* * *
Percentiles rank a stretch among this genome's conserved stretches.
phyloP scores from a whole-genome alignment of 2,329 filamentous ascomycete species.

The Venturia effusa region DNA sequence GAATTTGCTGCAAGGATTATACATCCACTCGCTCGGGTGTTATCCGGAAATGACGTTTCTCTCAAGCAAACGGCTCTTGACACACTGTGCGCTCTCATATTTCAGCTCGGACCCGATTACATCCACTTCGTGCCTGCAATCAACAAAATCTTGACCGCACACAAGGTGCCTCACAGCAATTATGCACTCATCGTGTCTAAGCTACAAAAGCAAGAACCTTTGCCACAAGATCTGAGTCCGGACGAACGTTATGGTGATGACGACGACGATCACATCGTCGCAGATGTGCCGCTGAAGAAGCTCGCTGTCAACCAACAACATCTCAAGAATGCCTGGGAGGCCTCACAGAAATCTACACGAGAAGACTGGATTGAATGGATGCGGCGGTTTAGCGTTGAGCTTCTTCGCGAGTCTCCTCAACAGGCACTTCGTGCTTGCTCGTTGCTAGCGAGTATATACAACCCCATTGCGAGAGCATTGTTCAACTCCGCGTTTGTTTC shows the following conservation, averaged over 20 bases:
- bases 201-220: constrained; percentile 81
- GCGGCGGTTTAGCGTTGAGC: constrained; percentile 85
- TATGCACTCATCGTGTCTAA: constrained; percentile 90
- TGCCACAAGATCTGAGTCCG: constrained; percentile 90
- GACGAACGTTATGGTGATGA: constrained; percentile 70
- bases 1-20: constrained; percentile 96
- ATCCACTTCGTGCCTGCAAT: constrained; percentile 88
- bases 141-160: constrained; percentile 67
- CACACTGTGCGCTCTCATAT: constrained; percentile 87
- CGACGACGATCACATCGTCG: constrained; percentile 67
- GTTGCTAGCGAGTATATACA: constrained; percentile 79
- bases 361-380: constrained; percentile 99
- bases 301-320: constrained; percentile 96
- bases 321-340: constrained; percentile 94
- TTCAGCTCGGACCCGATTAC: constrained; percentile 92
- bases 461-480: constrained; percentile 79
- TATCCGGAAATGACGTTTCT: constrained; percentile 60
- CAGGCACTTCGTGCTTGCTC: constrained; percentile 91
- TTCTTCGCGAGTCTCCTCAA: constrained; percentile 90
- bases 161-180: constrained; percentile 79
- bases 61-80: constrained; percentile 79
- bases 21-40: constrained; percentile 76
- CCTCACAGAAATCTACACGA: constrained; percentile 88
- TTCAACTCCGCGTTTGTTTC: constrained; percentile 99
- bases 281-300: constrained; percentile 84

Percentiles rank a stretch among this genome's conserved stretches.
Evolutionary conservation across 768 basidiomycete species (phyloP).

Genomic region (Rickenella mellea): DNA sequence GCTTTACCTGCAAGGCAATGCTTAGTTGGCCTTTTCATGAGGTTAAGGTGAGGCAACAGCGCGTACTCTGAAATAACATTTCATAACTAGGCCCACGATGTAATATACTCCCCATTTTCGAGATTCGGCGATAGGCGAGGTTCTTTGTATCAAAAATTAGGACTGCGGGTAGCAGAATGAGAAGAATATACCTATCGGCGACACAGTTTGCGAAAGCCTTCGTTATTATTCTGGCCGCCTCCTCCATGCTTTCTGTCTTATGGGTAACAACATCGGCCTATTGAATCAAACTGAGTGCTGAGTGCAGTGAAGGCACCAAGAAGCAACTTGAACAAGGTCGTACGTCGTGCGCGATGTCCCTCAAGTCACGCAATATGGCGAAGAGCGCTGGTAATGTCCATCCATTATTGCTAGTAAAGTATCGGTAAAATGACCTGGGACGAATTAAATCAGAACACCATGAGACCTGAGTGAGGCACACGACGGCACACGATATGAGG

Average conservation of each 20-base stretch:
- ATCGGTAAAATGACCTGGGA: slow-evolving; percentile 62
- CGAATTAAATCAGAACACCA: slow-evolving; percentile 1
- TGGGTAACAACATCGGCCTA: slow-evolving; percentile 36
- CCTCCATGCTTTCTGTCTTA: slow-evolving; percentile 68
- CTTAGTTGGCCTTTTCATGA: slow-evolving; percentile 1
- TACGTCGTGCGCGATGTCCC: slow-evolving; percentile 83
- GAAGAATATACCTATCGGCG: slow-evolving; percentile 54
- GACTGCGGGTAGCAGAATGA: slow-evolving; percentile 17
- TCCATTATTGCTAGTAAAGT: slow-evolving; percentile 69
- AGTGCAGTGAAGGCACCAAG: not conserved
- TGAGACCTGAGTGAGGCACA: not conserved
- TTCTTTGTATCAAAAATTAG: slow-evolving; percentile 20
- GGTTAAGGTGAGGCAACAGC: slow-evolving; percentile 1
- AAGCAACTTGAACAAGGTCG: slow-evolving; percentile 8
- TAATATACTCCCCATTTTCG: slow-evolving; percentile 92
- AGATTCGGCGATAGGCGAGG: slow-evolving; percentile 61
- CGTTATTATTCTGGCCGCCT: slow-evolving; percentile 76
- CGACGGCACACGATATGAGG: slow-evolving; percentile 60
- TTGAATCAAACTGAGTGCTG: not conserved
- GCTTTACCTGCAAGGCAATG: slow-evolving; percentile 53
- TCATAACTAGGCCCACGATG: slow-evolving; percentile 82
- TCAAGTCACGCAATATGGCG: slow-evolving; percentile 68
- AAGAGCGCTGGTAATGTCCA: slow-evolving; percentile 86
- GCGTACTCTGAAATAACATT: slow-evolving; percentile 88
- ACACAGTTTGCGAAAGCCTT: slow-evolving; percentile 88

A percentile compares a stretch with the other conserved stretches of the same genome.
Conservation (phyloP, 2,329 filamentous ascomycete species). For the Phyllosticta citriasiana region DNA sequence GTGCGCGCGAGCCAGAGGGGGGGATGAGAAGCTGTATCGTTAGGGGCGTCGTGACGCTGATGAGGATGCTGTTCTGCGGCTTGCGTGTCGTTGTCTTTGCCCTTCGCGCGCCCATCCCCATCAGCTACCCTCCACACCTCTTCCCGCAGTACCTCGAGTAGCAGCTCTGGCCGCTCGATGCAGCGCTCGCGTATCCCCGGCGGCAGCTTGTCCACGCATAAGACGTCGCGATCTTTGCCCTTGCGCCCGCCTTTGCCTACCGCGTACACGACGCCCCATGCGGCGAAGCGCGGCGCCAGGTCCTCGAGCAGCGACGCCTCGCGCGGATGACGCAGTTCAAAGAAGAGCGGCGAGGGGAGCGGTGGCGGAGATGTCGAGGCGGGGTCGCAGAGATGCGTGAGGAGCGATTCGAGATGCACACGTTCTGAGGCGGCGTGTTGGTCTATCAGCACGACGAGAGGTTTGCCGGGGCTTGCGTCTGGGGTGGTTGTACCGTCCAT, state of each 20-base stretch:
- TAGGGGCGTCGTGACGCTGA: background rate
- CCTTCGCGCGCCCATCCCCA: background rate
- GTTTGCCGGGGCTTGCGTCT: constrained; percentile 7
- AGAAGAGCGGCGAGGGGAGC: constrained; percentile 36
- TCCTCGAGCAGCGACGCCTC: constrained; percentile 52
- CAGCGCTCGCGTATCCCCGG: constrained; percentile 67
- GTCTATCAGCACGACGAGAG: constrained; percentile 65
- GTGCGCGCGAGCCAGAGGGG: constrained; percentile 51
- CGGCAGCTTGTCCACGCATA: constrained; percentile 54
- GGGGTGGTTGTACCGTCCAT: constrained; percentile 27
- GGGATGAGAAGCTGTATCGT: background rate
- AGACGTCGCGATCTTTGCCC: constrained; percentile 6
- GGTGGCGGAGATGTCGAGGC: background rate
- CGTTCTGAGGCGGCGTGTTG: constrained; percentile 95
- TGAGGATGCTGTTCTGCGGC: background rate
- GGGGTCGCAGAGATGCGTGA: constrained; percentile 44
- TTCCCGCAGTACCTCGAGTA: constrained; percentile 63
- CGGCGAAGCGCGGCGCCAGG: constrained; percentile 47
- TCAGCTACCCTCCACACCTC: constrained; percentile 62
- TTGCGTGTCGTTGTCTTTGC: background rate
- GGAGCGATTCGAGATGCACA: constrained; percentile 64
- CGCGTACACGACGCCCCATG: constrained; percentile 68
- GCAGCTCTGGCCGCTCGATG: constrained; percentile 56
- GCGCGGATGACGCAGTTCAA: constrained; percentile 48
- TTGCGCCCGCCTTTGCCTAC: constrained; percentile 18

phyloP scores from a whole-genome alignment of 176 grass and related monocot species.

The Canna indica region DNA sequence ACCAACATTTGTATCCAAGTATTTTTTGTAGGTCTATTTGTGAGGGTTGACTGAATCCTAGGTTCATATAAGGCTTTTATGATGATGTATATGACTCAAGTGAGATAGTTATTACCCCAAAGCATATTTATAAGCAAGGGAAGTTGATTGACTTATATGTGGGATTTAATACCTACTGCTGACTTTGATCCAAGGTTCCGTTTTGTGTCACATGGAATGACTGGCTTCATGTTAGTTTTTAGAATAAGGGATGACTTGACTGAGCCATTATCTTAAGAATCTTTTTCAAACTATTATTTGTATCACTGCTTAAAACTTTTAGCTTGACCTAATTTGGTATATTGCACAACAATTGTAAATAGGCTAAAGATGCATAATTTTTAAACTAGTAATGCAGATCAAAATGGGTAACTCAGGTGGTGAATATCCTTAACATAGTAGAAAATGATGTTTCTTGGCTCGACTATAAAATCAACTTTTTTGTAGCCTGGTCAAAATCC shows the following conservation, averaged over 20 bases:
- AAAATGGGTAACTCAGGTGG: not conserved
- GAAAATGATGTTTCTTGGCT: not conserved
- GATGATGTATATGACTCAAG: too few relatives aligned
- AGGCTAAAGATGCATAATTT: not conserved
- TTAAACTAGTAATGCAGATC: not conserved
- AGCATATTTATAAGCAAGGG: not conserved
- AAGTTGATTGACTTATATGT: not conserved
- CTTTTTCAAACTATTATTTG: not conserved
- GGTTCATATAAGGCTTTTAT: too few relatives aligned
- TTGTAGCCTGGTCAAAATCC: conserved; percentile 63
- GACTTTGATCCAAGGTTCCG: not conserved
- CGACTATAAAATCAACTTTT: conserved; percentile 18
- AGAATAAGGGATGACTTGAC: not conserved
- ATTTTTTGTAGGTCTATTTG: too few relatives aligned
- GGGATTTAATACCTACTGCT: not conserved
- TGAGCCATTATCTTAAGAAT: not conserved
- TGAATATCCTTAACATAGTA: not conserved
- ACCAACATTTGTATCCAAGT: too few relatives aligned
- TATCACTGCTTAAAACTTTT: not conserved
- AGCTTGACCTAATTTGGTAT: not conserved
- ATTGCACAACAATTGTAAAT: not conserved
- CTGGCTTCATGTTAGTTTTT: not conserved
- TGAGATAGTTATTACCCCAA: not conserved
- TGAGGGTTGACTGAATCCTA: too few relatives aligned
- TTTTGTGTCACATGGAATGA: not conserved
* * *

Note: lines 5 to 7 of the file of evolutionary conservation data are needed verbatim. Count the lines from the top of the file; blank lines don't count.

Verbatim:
- GCGGCGGTTTAGCGTTGAGC: constrained; percentile 85
- TATGCACTCATCGTGTCTAA: constrained; percentile 90
- TGCCACAAGATCTGAGTCCG: constrained; percentile 90